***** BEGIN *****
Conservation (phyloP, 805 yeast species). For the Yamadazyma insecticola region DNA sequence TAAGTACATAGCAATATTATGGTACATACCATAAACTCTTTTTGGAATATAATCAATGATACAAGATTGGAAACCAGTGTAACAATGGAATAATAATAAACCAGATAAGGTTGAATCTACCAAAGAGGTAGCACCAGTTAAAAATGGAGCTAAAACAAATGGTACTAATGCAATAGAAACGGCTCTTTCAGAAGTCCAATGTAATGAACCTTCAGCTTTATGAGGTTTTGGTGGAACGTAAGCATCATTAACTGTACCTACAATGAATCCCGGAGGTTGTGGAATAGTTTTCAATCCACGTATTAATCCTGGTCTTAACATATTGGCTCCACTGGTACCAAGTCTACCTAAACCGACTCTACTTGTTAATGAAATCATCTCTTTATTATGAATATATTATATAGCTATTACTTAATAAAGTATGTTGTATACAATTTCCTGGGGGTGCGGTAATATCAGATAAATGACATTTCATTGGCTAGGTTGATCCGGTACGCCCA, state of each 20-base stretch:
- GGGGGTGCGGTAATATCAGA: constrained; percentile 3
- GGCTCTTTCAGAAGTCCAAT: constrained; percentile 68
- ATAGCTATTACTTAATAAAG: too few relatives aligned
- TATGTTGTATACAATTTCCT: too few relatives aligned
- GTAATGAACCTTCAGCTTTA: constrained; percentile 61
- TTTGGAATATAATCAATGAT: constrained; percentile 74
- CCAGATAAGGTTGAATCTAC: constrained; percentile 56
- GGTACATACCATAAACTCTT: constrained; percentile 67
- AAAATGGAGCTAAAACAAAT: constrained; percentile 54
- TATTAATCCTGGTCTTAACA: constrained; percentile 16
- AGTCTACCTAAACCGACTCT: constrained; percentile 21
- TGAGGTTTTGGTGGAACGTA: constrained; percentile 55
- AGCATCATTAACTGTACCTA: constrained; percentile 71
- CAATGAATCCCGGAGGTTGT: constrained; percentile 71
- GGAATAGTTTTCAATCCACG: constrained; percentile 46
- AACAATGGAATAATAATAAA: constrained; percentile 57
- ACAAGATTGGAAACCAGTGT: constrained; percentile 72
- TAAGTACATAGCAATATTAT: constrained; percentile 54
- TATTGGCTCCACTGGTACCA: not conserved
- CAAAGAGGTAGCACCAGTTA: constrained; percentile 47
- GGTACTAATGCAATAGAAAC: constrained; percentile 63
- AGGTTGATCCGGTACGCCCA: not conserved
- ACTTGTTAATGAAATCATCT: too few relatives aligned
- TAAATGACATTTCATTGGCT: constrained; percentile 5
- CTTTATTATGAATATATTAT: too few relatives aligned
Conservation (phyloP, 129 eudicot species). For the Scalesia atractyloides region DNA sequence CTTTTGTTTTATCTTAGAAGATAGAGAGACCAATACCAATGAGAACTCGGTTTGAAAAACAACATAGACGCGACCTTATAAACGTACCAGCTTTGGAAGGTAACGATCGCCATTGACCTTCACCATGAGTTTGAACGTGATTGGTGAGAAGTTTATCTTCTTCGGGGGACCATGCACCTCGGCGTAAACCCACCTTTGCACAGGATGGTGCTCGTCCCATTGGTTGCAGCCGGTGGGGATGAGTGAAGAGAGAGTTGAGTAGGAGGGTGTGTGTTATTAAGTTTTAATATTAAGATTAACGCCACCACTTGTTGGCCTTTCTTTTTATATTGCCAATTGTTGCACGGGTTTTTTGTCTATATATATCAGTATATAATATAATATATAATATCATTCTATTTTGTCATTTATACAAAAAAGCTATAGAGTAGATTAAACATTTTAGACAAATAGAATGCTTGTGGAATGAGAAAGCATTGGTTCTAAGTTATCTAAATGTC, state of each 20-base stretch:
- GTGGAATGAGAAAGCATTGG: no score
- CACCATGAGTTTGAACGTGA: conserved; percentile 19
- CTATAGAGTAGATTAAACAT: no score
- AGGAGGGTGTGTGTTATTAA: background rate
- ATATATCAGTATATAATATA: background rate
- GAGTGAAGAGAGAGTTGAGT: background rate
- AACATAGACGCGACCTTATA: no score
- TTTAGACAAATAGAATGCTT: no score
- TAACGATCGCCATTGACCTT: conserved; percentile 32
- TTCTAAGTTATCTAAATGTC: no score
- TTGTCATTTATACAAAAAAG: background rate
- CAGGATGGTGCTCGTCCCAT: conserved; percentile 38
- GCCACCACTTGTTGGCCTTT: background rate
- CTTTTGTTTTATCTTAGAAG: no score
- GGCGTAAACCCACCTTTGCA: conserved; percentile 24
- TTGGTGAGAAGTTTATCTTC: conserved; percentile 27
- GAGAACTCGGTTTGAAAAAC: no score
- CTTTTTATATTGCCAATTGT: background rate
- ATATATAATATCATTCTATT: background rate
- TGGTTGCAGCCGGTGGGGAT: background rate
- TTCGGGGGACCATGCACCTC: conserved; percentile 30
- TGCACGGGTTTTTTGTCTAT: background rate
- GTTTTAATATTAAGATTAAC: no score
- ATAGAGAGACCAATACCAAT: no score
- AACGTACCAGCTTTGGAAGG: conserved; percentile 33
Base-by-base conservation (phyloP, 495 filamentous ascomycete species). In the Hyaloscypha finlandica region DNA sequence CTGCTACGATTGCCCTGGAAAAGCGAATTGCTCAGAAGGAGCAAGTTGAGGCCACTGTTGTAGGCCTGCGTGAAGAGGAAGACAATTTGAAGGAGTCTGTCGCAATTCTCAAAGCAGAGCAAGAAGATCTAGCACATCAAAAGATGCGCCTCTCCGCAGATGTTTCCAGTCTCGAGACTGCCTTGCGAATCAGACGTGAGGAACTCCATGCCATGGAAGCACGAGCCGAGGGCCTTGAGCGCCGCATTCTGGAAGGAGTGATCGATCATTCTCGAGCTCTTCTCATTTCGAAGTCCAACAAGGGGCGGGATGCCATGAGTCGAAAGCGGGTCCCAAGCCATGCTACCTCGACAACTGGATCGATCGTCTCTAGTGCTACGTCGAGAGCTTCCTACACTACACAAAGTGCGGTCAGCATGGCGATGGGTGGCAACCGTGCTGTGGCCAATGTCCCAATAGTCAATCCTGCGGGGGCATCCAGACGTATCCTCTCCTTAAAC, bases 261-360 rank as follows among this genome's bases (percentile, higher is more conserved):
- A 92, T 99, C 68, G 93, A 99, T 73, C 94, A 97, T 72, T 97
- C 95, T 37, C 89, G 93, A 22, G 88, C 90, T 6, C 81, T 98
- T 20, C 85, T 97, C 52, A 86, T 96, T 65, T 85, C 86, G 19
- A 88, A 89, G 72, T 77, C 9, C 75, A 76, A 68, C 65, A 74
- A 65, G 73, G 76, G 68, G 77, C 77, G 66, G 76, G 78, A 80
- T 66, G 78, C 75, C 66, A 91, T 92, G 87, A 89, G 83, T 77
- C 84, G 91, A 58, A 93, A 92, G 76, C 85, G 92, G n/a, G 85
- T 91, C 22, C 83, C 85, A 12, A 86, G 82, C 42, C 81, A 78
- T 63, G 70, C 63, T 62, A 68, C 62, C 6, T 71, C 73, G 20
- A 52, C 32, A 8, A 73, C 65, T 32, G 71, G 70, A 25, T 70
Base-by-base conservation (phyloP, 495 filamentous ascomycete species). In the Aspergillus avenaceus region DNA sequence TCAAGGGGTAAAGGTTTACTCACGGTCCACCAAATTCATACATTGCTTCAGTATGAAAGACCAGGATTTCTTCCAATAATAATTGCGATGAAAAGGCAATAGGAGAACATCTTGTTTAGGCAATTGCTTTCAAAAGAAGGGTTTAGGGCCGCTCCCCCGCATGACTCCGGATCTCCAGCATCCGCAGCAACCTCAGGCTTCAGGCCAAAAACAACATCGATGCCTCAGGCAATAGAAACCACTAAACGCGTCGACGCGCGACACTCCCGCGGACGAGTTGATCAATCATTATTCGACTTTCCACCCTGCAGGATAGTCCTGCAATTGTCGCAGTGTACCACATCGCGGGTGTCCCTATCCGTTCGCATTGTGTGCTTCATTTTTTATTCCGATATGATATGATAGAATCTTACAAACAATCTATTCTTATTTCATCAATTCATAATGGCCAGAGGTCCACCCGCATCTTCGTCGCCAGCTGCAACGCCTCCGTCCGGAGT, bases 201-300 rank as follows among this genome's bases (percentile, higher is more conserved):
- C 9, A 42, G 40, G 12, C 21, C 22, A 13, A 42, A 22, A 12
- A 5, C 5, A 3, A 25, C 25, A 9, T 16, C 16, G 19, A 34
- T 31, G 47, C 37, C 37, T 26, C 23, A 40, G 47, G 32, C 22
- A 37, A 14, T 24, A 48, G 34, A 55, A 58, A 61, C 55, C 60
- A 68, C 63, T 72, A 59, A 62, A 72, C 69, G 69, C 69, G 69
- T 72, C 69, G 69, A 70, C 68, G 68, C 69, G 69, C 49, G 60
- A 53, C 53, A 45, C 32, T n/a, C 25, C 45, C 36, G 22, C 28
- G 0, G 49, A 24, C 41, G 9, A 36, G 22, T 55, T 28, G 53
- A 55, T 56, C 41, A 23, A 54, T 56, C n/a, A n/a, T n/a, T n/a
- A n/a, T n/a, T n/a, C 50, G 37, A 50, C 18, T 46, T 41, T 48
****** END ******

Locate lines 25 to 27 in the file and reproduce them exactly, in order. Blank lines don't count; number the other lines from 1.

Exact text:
- TAAATGACATTTCATTGGCT: constrained; percentile 5
- CTTTATTATGAATATATTAT: too few relatives aligned
Conservation (phyloP, 129 eudicot species). For the Scalesia atractyloides region DNA sequence CTTTTGTTTTATCTTAGAAGATAGAGAGACCAATACCAATGAGAACTCGGTTTGAAAAACAACATAGACGCGACCTTATAAACGTACCAGCTTTGGAAGGTAACGATCGCCATTGACCTTCACCATGAGTTTGAACGTGATTGGTGAGAAGTTTATCTTCTTCGGGGGACCATGCACCTCGGCGTAAACCCACCTTTGCACAGGATGGTGCTCGTCCCATTGGTTGCAGCCGGTGGGGATGAGTGAAGAGAGAGTTGAGTAGGAGGGTGTGTGTTATTAAGTTTTAATATTAAGATTAACGCCACCACTTGTTGGCCTTTCTTTTTATATTGCCAATTGTTGCACGGGTTTTTTGTCTATATATATCAGTATATAATATAATATATAATATCATTCTATTTTGTCATTTATACAAAAAAGCTATAGAGTAGATTAAACATTTTAGACAAATAGAATGCTTGTGGAATGAGAAAGCATTGGTTCTAAGTTATCTAAATGTC, state of each 20-base stretch: